An attempt at an analogy

Domingo is to Denver
as
High Church is to Low Church

The song was “Perhaps Love,” and it was sweet and innocent.  The singers were none other than operatic tenor Placido Domingo and country-folk star John Denver.  Domingo was always my favorite among the “Three Tenors,” and Denver was a favorite of my good friend Helen when she was a teenager.  I learned a few of the latter’s songs, such as “Annie’s Song” and “Country Roads.”

These days, I wouldn’t necessarily choose Domingo over Denver, although my training and background might suggest such a preference.  In fact, I’m now more attracted to Denver’s stylings (although not to his voice or his self-oriented atheism).  The point is that there’s quite a contrast between the two in terms of vocal production.  Not all listeners would initially find the contrast as great as I do, but even if the focus is only on vowel sounds, it’s pretty easy to hear if it’s pointed out.  It’s not unlike the difference between formal British and twangy southern U.S. accents.

The difference between Domingo and Denver strikes me as analogous to the contrast between a high-church organ prelude or choral anthem (on the one hand) and a folksy “y’all c’mon & praise the Lord, now” that might be heard in a really southern Southern Baptist or Pentecostal group (on the other).  Listening to the first 60 or 70 seconds of this recording of “Perhaps Love” will give you an idea of what I’m talking about.  The contrast is first heard at about 0:41 (as compared with 0:16).

Ya gotta give credit both to Domingo (for caring enough about music in general to sing with someone that most of his fans would have laughed at) and to Denver (for caring enough about music in general to sing with someone that most of his fans would otherwise never have heard of).  The “crossover” can potentially bring new listeners to each “side,” expanding horizons.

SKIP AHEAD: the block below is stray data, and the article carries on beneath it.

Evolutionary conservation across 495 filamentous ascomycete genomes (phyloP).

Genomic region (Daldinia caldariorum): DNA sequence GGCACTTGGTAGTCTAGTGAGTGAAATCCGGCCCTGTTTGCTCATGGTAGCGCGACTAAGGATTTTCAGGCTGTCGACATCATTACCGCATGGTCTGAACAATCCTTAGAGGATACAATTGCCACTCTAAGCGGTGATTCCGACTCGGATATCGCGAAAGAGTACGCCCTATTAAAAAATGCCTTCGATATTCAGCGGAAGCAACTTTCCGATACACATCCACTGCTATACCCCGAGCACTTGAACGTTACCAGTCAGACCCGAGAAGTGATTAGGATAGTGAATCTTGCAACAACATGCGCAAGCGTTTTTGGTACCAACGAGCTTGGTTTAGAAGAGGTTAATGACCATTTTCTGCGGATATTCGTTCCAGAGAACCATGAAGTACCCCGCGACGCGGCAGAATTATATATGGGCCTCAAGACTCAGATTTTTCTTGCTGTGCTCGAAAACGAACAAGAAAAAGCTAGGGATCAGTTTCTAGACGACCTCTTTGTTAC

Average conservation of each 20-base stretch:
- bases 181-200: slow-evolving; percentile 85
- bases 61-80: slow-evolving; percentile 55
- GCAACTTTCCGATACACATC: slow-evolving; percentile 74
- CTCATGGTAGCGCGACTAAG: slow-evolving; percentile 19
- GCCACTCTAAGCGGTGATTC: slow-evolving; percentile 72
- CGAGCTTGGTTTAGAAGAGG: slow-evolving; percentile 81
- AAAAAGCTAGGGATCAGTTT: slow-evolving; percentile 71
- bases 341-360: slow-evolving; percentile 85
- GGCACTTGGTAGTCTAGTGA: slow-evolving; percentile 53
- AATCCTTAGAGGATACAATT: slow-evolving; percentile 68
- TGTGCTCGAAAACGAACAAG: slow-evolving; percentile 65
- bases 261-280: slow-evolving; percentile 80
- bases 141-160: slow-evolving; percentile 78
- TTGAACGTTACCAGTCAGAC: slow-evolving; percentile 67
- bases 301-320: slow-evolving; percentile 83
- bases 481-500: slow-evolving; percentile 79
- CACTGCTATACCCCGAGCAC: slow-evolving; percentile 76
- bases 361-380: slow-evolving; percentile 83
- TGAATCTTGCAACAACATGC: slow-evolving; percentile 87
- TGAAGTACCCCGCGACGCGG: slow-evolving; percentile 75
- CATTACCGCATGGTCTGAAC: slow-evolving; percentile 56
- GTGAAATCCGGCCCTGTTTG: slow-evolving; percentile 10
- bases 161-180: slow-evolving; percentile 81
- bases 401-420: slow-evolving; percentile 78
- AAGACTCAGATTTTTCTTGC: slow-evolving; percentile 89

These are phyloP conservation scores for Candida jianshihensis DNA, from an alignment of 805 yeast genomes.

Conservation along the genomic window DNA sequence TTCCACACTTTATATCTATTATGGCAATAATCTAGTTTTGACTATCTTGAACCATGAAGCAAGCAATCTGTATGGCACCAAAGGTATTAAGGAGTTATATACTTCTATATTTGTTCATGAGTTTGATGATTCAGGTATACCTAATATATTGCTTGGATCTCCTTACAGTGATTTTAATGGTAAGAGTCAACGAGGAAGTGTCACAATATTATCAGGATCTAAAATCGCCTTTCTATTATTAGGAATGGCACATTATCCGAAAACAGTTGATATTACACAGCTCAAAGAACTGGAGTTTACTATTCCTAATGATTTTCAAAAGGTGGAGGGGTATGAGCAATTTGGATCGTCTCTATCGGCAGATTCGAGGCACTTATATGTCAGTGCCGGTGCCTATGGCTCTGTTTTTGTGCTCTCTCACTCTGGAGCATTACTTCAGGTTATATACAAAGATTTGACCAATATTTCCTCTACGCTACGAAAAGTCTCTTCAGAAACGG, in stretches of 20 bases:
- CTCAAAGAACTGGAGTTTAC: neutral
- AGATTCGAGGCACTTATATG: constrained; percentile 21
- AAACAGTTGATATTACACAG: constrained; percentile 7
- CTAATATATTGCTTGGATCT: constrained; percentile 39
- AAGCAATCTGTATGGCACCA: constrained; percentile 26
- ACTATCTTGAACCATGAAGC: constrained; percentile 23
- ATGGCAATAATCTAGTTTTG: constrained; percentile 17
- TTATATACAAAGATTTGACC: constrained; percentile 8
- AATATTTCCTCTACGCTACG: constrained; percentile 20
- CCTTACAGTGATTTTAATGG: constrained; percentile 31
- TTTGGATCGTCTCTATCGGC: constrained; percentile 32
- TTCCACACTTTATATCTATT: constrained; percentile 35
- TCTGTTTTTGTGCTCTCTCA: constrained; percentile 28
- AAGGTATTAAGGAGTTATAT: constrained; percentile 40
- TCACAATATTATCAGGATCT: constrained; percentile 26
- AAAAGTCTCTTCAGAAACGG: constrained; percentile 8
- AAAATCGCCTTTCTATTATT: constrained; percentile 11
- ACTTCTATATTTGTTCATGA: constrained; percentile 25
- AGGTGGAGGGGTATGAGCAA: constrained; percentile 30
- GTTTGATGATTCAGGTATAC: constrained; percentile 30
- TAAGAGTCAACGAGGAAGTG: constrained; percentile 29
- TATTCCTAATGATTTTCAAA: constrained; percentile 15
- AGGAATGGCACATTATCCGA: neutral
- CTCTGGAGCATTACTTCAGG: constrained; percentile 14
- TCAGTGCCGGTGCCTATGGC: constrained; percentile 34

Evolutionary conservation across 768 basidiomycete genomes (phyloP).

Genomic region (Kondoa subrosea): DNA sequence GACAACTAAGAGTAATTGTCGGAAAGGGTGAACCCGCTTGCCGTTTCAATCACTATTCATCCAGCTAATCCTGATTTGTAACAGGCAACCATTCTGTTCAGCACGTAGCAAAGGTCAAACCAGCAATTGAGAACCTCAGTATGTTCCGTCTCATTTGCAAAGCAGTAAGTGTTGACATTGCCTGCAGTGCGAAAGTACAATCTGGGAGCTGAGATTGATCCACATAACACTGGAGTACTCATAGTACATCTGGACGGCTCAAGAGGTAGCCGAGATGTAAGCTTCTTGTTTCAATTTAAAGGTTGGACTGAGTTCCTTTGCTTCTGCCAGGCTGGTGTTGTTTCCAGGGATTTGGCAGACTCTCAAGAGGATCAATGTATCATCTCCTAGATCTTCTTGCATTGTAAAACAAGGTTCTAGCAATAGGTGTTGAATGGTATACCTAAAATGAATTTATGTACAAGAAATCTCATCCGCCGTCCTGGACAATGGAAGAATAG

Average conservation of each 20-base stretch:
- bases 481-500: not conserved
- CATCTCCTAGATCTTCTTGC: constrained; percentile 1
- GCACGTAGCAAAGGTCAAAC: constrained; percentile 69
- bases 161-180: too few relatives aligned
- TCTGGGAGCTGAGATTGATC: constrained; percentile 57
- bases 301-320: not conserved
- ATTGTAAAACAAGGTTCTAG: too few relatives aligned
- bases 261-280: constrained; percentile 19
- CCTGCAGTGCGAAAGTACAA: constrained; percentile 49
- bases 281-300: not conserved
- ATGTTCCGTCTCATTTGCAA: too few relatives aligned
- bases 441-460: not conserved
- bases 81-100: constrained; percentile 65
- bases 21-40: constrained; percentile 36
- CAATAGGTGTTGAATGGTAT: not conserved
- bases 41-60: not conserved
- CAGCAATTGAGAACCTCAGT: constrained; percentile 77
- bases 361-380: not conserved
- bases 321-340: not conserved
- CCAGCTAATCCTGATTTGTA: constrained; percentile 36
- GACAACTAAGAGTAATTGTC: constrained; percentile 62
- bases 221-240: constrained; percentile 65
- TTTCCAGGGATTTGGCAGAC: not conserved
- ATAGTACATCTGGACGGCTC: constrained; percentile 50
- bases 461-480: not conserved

I wonder if any churches think like this.  Seriously think.  Can Lutherans and Presbyterians gain from nondenominational teachings, low-end crossover stylings, and Getty music?  Can Baptists and Nazarenes and Church of Christ people be built up by intentional formality, serious scholarship, and Charles Wesley hymns?  Perhaps yes, perhaps no.


For more on style in church music:

https://blcasey.wordpress.com/2014/01/10/style/

https://blcasey.wordpress.com/2011/12/19/style-vs-content/

https://blcasey.wordpress.com/2013/03/20/keepin-it-real-4-covering-style-and-content/

 

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2 thoughts on “An attempt at an analogy

  1. Michael Asbell 09/19/2017 / 9:10 pm

    I think such intentional “crossover” projects are incredibly valuable for the health of the church. We can learn so much through sharing and learning from the brothers and sisters outside our own traditions.

    Like

    • Brian Casey 09/20/2017 / 1:55 pm

      I think you’re right, and thanks for saying this. Personally, in the last decade or so, I’ve become more resistant to what I consider extreme crossovers or styles, but my own preferences don’t take away from the general reality you articulate here.

      Like

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